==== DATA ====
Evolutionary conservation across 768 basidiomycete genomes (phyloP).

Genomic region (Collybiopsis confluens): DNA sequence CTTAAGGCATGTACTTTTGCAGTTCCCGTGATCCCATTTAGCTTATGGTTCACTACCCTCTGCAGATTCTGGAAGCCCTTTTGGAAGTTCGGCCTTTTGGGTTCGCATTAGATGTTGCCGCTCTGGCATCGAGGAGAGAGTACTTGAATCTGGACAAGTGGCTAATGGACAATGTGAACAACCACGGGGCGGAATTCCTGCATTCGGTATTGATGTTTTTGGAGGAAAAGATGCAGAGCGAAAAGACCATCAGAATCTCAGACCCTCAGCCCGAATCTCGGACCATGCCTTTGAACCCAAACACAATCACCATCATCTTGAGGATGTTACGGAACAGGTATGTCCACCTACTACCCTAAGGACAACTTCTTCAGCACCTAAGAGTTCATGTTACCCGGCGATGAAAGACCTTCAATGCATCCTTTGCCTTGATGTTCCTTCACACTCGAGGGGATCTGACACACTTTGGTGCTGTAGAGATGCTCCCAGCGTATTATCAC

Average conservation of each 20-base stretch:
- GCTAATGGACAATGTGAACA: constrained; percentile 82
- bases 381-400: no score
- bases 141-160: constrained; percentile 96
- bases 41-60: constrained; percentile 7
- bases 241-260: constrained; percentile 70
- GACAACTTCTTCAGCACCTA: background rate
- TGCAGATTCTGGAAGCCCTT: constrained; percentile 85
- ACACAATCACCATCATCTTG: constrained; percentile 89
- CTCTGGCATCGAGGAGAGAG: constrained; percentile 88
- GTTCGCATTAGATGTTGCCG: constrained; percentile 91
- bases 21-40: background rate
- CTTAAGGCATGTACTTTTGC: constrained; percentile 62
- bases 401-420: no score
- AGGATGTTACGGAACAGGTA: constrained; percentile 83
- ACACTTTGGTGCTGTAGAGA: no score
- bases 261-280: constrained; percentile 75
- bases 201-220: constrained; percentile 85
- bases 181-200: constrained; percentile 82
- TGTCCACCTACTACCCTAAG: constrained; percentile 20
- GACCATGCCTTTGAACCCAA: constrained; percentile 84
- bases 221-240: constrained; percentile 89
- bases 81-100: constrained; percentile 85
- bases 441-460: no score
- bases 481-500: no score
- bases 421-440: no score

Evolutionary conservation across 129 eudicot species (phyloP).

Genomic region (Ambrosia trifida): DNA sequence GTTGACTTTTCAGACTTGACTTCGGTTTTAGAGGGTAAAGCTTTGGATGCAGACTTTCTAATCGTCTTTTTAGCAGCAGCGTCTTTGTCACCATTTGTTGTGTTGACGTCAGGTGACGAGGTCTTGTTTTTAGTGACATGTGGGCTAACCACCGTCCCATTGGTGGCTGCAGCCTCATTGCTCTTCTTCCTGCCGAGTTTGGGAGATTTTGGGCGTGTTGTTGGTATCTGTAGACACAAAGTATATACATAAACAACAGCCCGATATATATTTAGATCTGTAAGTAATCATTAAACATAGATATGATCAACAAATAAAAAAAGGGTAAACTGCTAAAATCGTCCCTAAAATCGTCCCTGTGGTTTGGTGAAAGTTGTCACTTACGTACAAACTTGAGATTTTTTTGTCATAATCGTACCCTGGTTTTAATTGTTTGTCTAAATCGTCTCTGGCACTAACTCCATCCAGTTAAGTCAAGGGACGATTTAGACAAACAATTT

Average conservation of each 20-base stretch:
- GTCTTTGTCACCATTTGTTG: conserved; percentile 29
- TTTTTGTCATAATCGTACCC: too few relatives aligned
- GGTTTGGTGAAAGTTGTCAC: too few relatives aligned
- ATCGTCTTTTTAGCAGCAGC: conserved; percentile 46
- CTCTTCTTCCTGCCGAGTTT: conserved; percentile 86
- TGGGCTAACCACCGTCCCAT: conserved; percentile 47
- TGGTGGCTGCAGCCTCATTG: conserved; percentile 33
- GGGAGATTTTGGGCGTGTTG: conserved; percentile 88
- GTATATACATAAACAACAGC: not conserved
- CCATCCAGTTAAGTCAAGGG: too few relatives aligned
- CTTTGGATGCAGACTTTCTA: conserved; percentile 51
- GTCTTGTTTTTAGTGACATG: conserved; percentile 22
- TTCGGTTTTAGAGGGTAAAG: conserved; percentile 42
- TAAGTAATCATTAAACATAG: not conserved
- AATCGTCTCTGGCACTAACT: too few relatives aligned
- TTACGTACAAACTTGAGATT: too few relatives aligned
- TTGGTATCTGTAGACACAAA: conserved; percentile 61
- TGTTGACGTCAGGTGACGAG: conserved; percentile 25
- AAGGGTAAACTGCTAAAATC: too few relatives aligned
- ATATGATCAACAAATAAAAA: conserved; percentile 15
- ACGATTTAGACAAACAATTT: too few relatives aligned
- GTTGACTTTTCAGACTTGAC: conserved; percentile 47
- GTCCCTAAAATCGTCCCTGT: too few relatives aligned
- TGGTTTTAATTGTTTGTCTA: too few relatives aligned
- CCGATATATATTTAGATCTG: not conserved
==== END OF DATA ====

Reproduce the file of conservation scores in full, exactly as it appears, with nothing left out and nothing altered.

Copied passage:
Evolutionary conservation across 768 basidiomycete genomes (phyloP).

Genomic region (Collybiopsis confluens): DNA sequence CTTAAGGCATGTACTTTTGCAGTTCCCGTGATCCCATTTAGCTTATGGTTCACTACCCTCTGCAGATTCTGGAAGCCCTTTTGGAAGTTCGGCCTTTTGGGTTCGCATTAGATGTTGCCGCTCTGGCATCGAGGAGAGAGTACTTGAATCTGGACAAGTGGCTAATGGACAATGTGAACAACCACGGGGCGGAATTCCTGCATTCGGTATTGATGTTTTTGGAGGAAAAGATGCAGAGCGAAAAGACCATCAGAATCTCAGACCCTCAGCCCGAATCTCGGACCATGCCTTTGAACCCAAACACAATCACCATCATCTTGAGGATGTTACGGAACAGGTATGTCCACCTACTACCCTAAGGACAACTTCTTCAGCACCTAAGAGTTCATGTTACCCGGCGATGAAAGACCTTCAATGCATCCTTTGCCTTGATGTTCCTTCACACTCGAGGGGATCTGACACACTTTGGTGCTGTAGAGATGCTCCCAGCGTATTATCAC

Average conservation of each 20-base stretch:
- GCTAATGGACAATGTGAACA: constrained; percentile 82
- bases 381-400: no score
- bases 141-160: constrained; percentile 96
- bases 41-60: constrained; percentile 7
- bases 241-260: constrained; percentile 70
- GACAACTTCTTCAGCACCTA: background rate
- TGCAGATTCTGGAAGCCCTT: constrained; percentile 85
- ACACAATCACCATCATCTTG: constrained; percentile 89
- CTCTGGCATCGAGGAGAGAG: constrained; percentile 88
- GTTCGCATTAGATGTTGCCG: constrained; percentile 91
- bases 21-40: background rate
- CTTAAGGCATGTACTTTTGC: constrained; percentile 62
- bases 401-420: no score
- AGGATGTTACGGAACAGGTA: constrained; percentile 83
- ACACTTTGGTGCTGTAGAGA: no score
- bases 261-280: constrained; percentile 75
- bases 201-220: constrained; percentile 85
- bases 181-200: constrained; percentile 82
- TGTCCACCTACTACCCTAAG: constrained; percentile 20
- GACCATGCCTTTGAACCCAA: constrained; percentile 84
- bases 221-240: constrained; percentile 89
- bases 81-100: constrained; percentile 85
- bases 441-460: no score
- bases 481-500: no score
- bases 421-440: no score

Evolutionary conservation across 129 eudicot species (phyloP).

Genomic region (Ambrosia trifida): DNA sequence GTTGACTTTTCAGACTTGACTTCGGTTTTAGAGGGTAAAGCTTTGGATGCAGACTTTCTAATCGTCTTTTTAGCAGCAGCGTCTTTGTCACCATTTGTTGTGTTGACGTCAGGTGACGAGGTCTTGTTTTTAGTGACATGTGGGCTAACCACCGTCCCATTGGTGGCTGCAGCCTCATTGCTCTTCTTCCTGCCGAGTTTGGGAGATTTTGGGCGTGTTGTTGGTATCTGTAGACACAAAGTATATACATAAACAACAGCCCGATATATATTTAGATCTGTAAGTAATCATTAAACATAGATATGATCAACAAATAAAAAAAGGGTAAACTGCTAAAATCGTCCCTAAAATCGTCCCTGTGGTTTGGTGAAAGTTGTCACTTACGTACAAACTTGAGATTTTTTTGTCATAATCGTACCCTGGTTTTAATTGTTTGTCTAAATCGTCTCTGGCACTAACTCCATCCAGTTAAGTCAAGGGACGATTTAGACAAACAATTT

Average conservation of each 20-base stretch:
- GTCTTTGTCACCATTTGTTG: conserved; percentile 29
- TTTTTGTCATAATCGTACCC: too few relatives aligned
- GGTTTGGTGAAAGTTGTCAC: too few relatives aligned
- ATCGTCTTTTTAGCAGCAGC: conserved; percentile 46
- CTCTTCTTCCTGCCGAGTTT: conserved; percentile 86
- TGGGCTAACCACCGTCCCAT: conserved; percentile 47
- TGGTGGCTGCAGCCTCATTG: conserved; percentile 33
- GGGAGATTTTGGGCGTGTTG: conserved; percentile 88
- GTATATACATAAACAACAGC: not conserved
- CCATCCAGTTAAGTCAAGGG: too few relatives aligned
- CTTTGGATGCAGACTTTCTA: conserved; percentile 51
- GTCTTGTTTTTAGTGACATG: conserved; percentile 22
- TTCGGTTTTAGAGGGTAAAG: conserved; percentile 42
- TAAGTAATCATTAAACATAG: not conserved
- AATCGTCTCTGGCACTAACT: too few relatives aligned
- TTACGTACAAACTTGAGATT: too few relatives aligned
- TTGGTATCTGTAGACACAAA: conserved; percentile 61
- TGTTGACGTCAGGTGACGAG: conserved; percentile 25
- AAGGGTAAACTGCTAAAATC: too few relatives aligned
- ATATGATCAACAAATAAAAA: conserved; percentile 15
- ACGATTTAGACAAACAATTT: too few relatives aligned
- GTTGACTTTTCAGACTTGAC: conserved; percentile 47
- GTCCCTAAAATCGTCCCTGT: too few relatives aligned
- TGGTTTTAATTGTTTGTCTA: too few relatives aligned
- CCGATATATATTTAGATCTG: not conserved